By Julian Betts, senior fellow, Public Policy Institute of California
This opinion article appeared in the San Diego Union-Tribune on October 14, 2005
At times of leadership change, it is tempting to focus only on the promise that lies ahead and to dismiss the past. It's an understandable tendency, but it's usually a mistake and would be one in the case of the San Diego Unified School District.
The district has the choice of disregarding all that former superintendent Alan Bersin tried to accomplish with the Blueprint for Student Success because of the controversy it engendered or of building selectively on the reform efforts undertaken during his tenure. With the arrival last week of nationally renowned, innovative educator Carl Cohn as the district's new superintendent, San Diego Unified is well positioned to take advantage of past lessons and future possibilities.
San Diego's course should be guided by whether or not the reforms worked and evidence from a new study published by the Public Policy Institute of California indicates that with a couple of notable exceptions, they did.
Formally implemented in summer 2000, the blueprint sought both to improve literacy generally and to close stubborn gaps in literacy among ethnic groups. Among the strategies the blueprint introduced many of them controversial and since abandoned or curtailed were additional teacher training, teacher peer coaches, assessments to identify students lagging behind, and a broad array of interventions for these students. The interventions included after-school, summer school, and double-and triple-length English classes, as well as a longer school year for the bottom-ranked elementary schools.
Using data from fall 1999 to spring 2002, the PPIC study indicates clear improvement in reading at the elementary and middle-school levels. The study, which went well beyond the typical examination of test-score trends, indicates that blueprint interventions shifted more than 10 percent of participating elementary students out of the bottom 10th of reading achievement into higher levels. For middle school students, blueprint participation appeared to shift about 4 percent of students out of the bottom fifth.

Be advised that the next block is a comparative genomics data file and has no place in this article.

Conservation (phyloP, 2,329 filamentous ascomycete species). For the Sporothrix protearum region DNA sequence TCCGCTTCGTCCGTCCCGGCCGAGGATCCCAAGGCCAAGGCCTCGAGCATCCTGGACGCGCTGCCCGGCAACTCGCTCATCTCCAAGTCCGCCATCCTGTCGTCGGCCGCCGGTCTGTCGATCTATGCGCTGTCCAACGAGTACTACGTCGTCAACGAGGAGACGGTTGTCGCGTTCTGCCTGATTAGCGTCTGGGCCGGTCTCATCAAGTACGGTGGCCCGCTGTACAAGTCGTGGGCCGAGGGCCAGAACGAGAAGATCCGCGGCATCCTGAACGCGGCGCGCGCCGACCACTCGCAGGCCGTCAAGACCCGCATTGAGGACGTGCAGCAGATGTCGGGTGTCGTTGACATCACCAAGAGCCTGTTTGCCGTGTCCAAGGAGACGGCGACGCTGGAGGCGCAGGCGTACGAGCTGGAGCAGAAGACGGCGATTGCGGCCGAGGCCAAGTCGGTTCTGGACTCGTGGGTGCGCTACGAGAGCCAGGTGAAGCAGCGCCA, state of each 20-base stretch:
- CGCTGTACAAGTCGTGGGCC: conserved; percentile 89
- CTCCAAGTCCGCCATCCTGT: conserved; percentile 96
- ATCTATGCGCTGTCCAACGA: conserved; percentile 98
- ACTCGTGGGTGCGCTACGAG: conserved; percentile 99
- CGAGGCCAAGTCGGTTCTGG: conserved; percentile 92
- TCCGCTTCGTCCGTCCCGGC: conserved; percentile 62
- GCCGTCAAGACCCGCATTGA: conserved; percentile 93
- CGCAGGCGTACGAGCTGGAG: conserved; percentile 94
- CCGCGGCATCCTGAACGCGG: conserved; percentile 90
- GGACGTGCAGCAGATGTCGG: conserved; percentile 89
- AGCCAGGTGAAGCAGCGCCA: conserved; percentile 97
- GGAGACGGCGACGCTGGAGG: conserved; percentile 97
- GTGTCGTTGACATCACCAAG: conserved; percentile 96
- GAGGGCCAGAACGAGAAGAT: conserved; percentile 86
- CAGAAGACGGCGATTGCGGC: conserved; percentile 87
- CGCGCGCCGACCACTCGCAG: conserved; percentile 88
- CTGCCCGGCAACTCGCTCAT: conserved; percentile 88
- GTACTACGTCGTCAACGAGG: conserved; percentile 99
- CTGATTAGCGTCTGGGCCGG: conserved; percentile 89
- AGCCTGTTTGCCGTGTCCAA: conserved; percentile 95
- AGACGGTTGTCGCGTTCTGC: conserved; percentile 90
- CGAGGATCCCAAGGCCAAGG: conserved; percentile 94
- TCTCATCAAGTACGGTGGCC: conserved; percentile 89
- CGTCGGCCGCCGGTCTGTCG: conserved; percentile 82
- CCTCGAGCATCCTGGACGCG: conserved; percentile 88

The main reason for the higher gains in elementary schools relative to middle schools was the elementary Focus program, which included a longer school year. After the reforms were implemented at these Focus schools, students began to increase their reading achievement by an impressive 35 percent above district averages.
The data also indicate that between spring 2000 and spring 2002, blueprint programs directly reduced the Hispanic-white achievement gap in reading in elementary school by about 15 percent, and reduced the black-white gap by 12 percent. At the middle school level, racial gaps in reading achievement also declined as a direct result of the blueprint, but by a lesser extent, about 2 percent for the Hispanic-white gap and 3 percent for the black-white gap.
However, blueprint reforms evidently did not extend to the high-school level. In fact, double-and triple-length classes seem to have diminished high school students' achievement, aggravating ethnic achievement gaps.
What about cost effectiveness of the various reforms?
The peer coaching program was quite costly; and we found that in the first three years, typically, the number of peer coaches at a school did not affect student achievement growth. In contrast, the summer school and especially the Extended Day Reading Program increased reading achievement immediately and in a relatively cost-effective fashion.
What should board members and the new superintendent make of these results? It would be naνve to expect that the district will stand still. With a prominent education innovator such as Carl Cohn at the helm, we should all both expect and welcome fresh innovations in the years ahead.
But we now have evidence that at least some of the blueprint elements worked and rather well in the first few years of the reform. The implication is that perhaps we should build on and improve upon the past, rather than starting from scratch.